His March 22 program, which is organized loosely in chronological order, begins with Bach’s French Suite No. 6 in E Major, BWV 817. About 1½ years ago, he recorded the set of six suites, which were composed in 1722-25, but no release date has been set for the album. The suite will be followed by Haydn’s Sonata No. 31 in A-Flat Major — a new addition to Perahia’s repertory. “I love Haydn more and more and have been programming his works more and more,” he said.

Next will come Beethoven’s Sonata No. 26 in E-Flat Major, Op. 81a, Les adieux (1809-10). One of Perahia’s big, on-going projects, and one that further attests to his standing in the keyboard world, is serving as editor of the Henle Urtext Edition of the 32 piano sonatas that Beethoven composed from 1795 through 1822. One of the most important sets of works ever composed for the keyboard, they represent an extreme test for any player because of their technical demands, and emotional depth and range.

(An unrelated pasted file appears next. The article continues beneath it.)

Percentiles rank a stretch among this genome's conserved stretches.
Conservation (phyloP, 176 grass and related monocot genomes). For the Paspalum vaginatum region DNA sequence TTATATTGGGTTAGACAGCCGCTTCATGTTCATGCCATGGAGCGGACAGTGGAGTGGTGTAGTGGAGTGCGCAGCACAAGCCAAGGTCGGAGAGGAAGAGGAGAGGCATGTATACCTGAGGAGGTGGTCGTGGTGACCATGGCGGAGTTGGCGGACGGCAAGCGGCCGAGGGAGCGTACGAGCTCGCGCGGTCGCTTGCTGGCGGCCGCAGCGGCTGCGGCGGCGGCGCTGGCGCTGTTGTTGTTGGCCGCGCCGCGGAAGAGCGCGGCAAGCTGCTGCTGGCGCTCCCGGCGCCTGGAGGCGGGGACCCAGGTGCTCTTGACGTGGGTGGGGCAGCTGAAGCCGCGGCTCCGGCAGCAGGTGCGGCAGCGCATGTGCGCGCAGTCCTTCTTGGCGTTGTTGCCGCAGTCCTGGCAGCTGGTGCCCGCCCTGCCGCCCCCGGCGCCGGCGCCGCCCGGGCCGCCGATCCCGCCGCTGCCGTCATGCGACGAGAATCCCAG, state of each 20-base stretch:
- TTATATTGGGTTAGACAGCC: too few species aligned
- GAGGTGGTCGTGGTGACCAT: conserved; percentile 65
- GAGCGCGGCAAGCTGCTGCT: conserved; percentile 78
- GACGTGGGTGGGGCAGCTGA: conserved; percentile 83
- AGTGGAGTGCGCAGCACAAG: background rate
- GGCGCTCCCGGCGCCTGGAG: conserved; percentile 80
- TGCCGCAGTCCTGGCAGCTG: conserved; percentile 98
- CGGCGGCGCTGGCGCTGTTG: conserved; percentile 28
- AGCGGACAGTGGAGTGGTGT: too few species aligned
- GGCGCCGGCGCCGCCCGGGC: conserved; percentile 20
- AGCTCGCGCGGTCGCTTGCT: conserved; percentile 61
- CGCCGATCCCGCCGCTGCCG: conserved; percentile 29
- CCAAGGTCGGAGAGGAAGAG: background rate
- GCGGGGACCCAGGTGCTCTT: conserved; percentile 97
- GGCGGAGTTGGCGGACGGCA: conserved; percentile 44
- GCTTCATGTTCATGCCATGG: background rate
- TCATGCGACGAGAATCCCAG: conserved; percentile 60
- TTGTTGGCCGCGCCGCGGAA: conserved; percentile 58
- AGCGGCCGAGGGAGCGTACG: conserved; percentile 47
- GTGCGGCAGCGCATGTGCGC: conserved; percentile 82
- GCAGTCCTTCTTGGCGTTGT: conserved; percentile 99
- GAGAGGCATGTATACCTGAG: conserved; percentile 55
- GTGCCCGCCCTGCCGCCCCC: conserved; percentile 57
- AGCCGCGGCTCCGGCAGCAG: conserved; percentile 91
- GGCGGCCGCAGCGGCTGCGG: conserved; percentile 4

Perahia has been involved with the project for almost nine years, and he has edited about half of the sonatas so far. As research into Beethoven’s works continues and discoveries are made, the understanding of these works continues to evolve, necessitating revisions to previously published editions. “The edition that Henle produced needed updating,” Perahia said. “There were many things wrong with it. One of the things being that at the recapitulations, they reproduced all the same articulations that Beethoven did at the beginning, but it wasn’t necessarily what Beethoven wanted. It’s a good edition, but there are a lot of mistakes, and mistakes appear when anybody does an edition.”